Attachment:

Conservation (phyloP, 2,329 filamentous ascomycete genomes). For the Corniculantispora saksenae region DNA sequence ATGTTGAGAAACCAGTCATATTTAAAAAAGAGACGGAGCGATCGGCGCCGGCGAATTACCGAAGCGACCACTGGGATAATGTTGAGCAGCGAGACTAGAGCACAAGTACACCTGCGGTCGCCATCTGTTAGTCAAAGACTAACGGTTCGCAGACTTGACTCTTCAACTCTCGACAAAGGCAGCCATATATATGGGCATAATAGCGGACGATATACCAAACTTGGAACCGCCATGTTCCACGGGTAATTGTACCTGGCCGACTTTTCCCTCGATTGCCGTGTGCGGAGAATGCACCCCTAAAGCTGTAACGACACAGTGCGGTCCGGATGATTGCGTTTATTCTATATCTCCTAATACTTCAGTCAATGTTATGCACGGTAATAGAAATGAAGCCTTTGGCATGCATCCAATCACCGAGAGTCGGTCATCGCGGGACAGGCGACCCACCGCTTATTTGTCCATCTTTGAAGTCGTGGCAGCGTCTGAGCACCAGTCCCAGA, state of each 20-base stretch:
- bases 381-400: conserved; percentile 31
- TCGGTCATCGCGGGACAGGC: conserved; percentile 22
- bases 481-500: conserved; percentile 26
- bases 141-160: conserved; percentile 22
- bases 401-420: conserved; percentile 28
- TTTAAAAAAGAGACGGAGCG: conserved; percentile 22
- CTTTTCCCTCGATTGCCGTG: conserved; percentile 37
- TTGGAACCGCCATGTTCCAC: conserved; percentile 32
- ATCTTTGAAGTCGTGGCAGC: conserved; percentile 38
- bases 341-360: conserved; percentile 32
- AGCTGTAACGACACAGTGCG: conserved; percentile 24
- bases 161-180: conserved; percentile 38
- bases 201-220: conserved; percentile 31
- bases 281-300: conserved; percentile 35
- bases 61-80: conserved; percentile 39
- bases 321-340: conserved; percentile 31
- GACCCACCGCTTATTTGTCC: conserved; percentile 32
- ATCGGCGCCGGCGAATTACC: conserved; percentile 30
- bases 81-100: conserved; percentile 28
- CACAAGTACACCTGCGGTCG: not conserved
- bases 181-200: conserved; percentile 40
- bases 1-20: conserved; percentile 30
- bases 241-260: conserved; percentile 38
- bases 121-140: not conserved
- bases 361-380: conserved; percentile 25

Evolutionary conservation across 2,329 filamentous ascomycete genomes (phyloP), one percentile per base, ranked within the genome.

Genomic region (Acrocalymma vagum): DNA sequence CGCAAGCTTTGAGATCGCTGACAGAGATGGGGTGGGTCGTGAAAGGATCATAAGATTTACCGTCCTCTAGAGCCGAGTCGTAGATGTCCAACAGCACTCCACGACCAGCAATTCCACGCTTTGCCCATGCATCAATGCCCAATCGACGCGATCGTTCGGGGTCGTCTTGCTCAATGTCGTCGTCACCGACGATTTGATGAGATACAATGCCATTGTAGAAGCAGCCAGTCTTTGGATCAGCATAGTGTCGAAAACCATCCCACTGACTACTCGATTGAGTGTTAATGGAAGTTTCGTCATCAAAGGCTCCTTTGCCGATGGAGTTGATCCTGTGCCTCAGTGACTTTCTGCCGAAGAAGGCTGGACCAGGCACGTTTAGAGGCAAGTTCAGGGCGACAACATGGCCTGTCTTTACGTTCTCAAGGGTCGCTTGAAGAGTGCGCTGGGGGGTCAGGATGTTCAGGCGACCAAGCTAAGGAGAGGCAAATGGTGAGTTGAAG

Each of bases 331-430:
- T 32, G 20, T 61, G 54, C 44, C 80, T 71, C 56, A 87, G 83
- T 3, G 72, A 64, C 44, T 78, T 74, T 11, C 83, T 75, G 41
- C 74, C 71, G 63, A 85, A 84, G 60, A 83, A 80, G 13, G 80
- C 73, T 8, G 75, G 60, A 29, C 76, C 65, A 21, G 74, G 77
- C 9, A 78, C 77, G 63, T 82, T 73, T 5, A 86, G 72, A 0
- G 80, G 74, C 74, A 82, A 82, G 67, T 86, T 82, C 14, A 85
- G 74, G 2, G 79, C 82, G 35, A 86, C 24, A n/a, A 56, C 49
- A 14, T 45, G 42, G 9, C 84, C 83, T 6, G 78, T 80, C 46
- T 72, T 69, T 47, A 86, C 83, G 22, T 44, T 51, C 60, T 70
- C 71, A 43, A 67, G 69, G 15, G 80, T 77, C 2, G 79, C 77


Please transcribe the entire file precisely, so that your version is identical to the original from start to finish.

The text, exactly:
Conservation (phyloP, 2,329 filamentous ascomycete genomes). For the Corniculantispora saksenae region DNA sequence ATGTTGAGAAACCAGTCATATTTAAAAAAGAGACGGAGCGATCGGCGCCGGCGAATTACCGAAGCGACCACTGGGATAATGTTGAGCAGCGAGACTAGAGCACAAGTACACCTGCGGTCGCCATCTGTTAGTCAAAGACTAACGGTTCGCAGACTTGACTCTTCAACTCTCGACAAAGGCAGCCATATATATGGGCATAATAGCGGACGATATACCAAACTTGGAACCGCCATGTTCCACGGGTAATTGTACCTGGCCGACTTTTCCCTCGATTGCCGTGTGCGGAGAATGCACCCCTAAAGCTGTAACGACACAGTGCGGTCCGGATGATTGCGTTTATTCTATATCTCCTAATACTTCAGTCAATGTTATGCACGGTAATAGAAATGAAGCCTTTGGCATGCATCCAATCACCGAGAGTCGGTCATCGCGGGACAGGCGACCCACCGCTTATTTGTCCATCTTTGAAGTCGTGGCAGCGTCTGAGCACCAGTCCCAGA, state of each 20-base stretch:
- bases 381-400: conserved; percentile 31
- TCGGTCATCGCGGGACAGGC: conserved; percentile 22
- bases 481-500: conserved; percentile 26
- bases 141-160: conserved; percentile 22
- bases 401-420: conserved; percentile 28
- TTTAAAAAAGAGACGGAGCG: conserved; percentile 22
- CTTTTCCCTCGATTGCCGTG: conserved; percentile 37
- TTGGAACCGCCATGTTCCAC: conserved; percentile 32
- ATCTTTGAAGTCGTGGCAGC: conserved; percentile 38
- bases 341-360: conserved; percentile 32
- AGCTGTAACGACACAGTGCG: conserved; percentile 24
- bases 161-180: conserved; percentile 38
- bases 201-220: conserved; percentile 31
- bases 281-300: conserved; percentile 35
- bases 61-80: conserved; percentile 39
- bases 321-340: conserved; percentile 31
- GACCCACCGCTTATTTGTCC: conserved; percentile 32
- ATCGGCGCCGGCGAATTACC: conserved; percentile 30
- bases 81-100: conserved; percentile 28
- CACAAGTACACCTGCGGTCG: not conserved
- bases 181-200: conserved; percentile 40
- bases 1-20: conserved; percentile 30
- bases 241-260: conserved; percentile 38
- bases 121-140: not conserved
- bases 361-380: conserved; percentile 25

Evolutionary conservation across 2,329 filamentous ascomycete genomes (phyloP), one percentile per base, ranked within the genome.

Genomic region (Acrocalymma vagum): DNA sequence CGCAAGCTTTGAGATCGCTGACAGAGATGGGGTGGGTCGTGAAAGGATCATAAGATTTACCGTCCTCTAGAGCCGAGTCGTAGATGTCCAACAGCACTCCACGACCAGCAATTCCACGCTTTGCCCATGCATCAATGCCCAATCGACGCGATCGTTCGGGGTCGTCTTGCTCAATGTCGTCGTCACCGACGATTTGATGAGATACAATGCCATTGTAGAAGCAGCCAGTCTTTGGATCAGCATAGTGTCGAAAACCATCCCACTGACTACTCGATTGAGTGTTAATGGAAGTTTCGTCATCAAAGGCTCCTTTGCCGATGGAGTTGATCCTGTGCCTCAGTGACTTTCTGCCGAAGAAGGCTGGACCAGGCACGTTTAGAGGCAAGTTCAGGGCGACAACATGGCCTGTCTTTACGTTCTCAAGGGTCGCTTGAAGAGTGCGCTGGGGGGTCAGGATGTTCAGGCGACCAAGCTAAGGAGAGGCAAATGGTGAGTTGAAG

Each of bases 331-430:
- T 32, G 20, T 61, G 54, C 44, C 80, T 71, C 56, A 87, G 83
- T 3, G 72, A 64, C 44, T 78, T 74, T 11, C 83, T 75, G 41
- C 74, C 71, G 63, A 85, A 84, G 60, A 83, A 80, G 13, G 80
- C 73, T 8, G 75, G 60, A 29, C 76, C 65, A 21, G 74, G 77
- C 9, A 78, C 77, G 63, T 82, T 73, T 5, A 86, G 72, A 0
- G 80, G 74, C 74, A 82, A 82, G 67, T 86, T 82, C 14, A 85
- G 74, G 2, G 79, C 82, G 35, A 86, C 24, A n/a, A 56, C 49
- A 14, T 45, G 42, G 9, C 84, C 83, T 6, G 78, T 80, C 46
- T 72, T 69, T 47, A 86, C 83, G 22, T 44, T 51, C 60, T 70
- C 71, A 43, A 67, G 69, G 15, G 80, T 77, C 2, G 79, C 77